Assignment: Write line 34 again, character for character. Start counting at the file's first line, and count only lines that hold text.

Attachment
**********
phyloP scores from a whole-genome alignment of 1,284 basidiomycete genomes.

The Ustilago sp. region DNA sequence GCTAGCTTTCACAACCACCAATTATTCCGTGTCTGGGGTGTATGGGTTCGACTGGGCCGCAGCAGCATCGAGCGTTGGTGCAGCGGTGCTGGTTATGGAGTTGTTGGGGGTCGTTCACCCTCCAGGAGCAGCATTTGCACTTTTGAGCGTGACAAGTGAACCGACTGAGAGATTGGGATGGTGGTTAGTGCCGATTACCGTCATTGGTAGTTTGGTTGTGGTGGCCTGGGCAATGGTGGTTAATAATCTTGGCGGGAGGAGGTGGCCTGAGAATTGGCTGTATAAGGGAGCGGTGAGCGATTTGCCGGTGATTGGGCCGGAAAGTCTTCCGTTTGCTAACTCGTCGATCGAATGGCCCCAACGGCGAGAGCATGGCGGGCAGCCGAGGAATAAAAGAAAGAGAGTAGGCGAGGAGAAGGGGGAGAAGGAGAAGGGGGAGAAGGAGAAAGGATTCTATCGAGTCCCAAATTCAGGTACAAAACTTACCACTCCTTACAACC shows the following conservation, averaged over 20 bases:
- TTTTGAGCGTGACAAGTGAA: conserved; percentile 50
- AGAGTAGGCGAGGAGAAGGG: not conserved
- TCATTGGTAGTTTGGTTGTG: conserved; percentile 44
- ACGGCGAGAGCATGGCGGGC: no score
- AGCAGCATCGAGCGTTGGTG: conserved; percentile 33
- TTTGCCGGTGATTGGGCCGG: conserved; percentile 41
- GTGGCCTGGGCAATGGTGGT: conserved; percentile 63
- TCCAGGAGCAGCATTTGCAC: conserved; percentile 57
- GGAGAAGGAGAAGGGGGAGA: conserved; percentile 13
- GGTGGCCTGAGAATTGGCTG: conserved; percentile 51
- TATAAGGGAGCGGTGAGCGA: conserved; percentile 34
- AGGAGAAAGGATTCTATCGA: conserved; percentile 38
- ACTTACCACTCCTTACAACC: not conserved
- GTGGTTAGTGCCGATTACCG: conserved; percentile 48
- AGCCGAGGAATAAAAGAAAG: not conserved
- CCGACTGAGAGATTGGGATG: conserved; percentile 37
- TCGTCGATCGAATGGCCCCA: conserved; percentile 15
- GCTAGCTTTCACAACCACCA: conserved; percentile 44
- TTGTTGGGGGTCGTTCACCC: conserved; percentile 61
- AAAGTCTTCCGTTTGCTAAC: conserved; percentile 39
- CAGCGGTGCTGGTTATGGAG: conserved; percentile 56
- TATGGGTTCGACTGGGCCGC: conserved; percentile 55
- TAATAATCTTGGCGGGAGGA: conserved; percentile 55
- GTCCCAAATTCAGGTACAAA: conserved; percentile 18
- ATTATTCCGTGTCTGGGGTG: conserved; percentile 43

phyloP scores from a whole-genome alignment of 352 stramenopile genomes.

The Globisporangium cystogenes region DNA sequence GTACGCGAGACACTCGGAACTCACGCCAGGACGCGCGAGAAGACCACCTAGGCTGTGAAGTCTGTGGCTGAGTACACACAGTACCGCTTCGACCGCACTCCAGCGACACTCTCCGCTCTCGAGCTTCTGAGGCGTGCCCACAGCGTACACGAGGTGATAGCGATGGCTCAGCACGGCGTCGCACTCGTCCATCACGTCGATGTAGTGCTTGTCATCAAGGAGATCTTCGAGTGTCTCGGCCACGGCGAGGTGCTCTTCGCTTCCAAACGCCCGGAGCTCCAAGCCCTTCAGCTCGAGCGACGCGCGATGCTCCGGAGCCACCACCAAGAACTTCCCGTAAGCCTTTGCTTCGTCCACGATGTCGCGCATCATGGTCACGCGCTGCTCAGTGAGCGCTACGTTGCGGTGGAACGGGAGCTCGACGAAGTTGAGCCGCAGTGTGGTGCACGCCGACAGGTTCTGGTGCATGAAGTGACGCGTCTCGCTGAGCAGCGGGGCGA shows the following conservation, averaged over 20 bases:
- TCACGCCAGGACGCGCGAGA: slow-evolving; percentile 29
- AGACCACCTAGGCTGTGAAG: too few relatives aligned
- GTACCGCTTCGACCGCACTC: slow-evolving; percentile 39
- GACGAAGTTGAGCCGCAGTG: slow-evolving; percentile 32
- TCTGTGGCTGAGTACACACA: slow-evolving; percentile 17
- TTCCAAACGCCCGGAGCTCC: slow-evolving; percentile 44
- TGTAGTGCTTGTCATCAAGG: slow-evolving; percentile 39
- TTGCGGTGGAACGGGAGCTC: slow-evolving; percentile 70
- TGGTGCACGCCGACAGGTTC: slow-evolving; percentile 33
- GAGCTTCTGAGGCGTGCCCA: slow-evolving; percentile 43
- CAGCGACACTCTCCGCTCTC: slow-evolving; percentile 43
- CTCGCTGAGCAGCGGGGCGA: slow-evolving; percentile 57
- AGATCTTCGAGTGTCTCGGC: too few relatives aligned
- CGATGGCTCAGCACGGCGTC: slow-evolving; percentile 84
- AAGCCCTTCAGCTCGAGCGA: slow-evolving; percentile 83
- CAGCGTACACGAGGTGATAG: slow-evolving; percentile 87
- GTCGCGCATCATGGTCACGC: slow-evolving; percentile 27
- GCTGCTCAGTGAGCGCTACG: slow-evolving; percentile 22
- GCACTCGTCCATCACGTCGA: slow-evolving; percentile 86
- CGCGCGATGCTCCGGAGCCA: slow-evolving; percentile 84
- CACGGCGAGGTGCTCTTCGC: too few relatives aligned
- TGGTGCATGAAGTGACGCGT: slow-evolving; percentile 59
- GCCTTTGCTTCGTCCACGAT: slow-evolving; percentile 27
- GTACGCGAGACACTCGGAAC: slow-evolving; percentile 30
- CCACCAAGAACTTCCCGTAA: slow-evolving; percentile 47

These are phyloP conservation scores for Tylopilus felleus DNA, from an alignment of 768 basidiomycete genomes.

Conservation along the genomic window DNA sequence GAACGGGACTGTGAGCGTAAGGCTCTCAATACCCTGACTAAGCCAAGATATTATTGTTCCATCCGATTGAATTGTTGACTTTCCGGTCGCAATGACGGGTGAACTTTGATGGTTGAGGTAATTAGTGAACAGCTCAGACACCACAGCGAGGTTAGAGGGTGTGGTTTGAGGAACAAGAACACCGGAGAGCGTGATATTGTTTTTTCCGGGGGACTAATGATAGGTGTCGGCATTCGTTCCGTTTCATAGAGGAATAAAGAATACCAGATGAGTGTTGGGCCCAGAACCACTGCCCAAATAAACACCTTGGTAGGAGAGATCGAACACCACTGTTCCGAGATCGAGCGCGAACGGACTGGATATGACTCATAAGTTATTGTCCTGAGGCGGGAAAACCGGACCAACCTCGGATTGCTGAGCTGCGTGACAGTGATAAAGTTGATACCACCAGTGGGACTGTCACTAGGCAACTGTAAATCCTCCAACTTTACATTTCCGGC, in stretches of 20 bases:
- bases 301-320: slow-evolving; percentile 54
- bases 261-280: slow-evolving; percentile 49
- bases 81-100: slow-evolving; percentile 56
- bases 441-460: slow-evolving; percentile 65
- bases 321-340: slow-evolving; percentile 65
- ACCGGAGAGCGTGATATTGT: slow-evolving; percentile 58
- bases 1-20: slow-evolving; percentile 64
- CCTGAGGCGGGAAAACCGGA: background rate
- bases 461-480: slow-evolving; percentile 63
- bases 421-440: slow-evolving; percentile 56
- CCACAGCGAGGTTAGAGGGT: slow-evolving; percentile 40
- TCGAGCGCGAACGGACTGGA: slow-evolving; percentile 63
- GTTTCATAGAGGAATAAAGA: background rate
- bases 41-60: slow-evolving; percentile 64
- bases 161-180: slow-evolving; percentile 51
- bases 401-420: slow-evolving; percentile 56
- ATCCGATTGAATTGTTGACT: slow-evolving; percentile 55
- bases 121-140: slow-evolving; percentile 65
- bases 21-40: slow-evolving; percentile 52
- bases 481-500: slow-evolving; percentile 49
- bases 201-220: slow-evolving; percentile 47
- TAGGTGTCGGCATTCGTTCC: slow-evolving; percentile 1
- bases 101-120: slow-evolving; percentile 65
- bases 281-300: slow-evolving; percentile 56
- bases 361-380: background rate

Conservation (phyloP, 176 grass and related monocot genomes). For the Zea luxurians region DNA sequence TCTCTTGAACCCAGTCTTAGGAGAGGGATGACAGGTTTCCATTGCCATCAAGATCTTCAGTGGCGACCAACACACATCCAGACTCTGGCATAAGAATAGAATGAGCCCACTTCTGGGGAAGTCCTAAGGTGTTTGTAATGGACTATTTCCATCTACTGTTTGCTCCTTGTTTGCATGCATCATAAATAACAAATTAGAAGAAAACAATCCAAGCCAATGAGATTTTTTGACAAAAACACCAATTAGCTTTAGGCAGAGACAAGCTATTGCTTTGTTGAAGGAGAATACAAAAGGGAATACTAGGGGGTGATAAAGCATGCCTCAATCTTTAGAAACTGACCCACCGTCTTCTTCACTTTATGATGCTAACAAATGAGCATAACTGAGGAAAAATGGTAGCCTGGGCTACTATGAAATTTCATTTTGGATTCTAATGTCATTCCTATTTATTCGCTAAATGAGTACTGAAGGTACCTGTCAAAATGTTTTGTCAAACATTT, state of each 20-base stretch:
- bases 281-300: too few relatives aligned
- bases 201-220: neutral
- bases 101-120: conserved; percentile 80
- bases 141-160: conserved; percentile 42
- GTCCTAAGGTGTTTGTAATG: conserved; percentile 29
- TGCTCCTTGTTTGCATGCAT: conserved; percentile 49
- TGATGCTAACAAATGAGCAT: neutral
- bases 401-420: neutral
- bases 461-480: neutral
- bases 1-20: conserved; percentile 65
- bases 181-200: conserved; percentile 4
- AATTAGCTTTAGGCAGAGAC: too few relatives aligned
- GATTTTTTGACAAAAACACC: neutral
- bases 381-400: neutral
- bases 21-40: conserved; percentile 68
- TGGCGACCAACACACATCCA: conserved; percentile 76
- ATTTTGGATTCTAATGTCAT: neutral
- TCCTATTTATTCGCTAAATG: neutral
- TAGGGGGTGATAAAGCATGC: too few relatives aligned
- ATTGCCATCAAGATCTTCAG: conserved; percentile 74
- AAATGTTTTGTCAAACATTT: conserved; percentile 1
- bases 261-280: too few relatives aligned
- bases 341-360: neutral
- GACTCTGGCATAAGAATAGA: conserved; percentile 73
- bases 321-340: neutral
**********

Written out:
- TCTGTGGCTGAGTACACACA: slow-evolving; percentile 17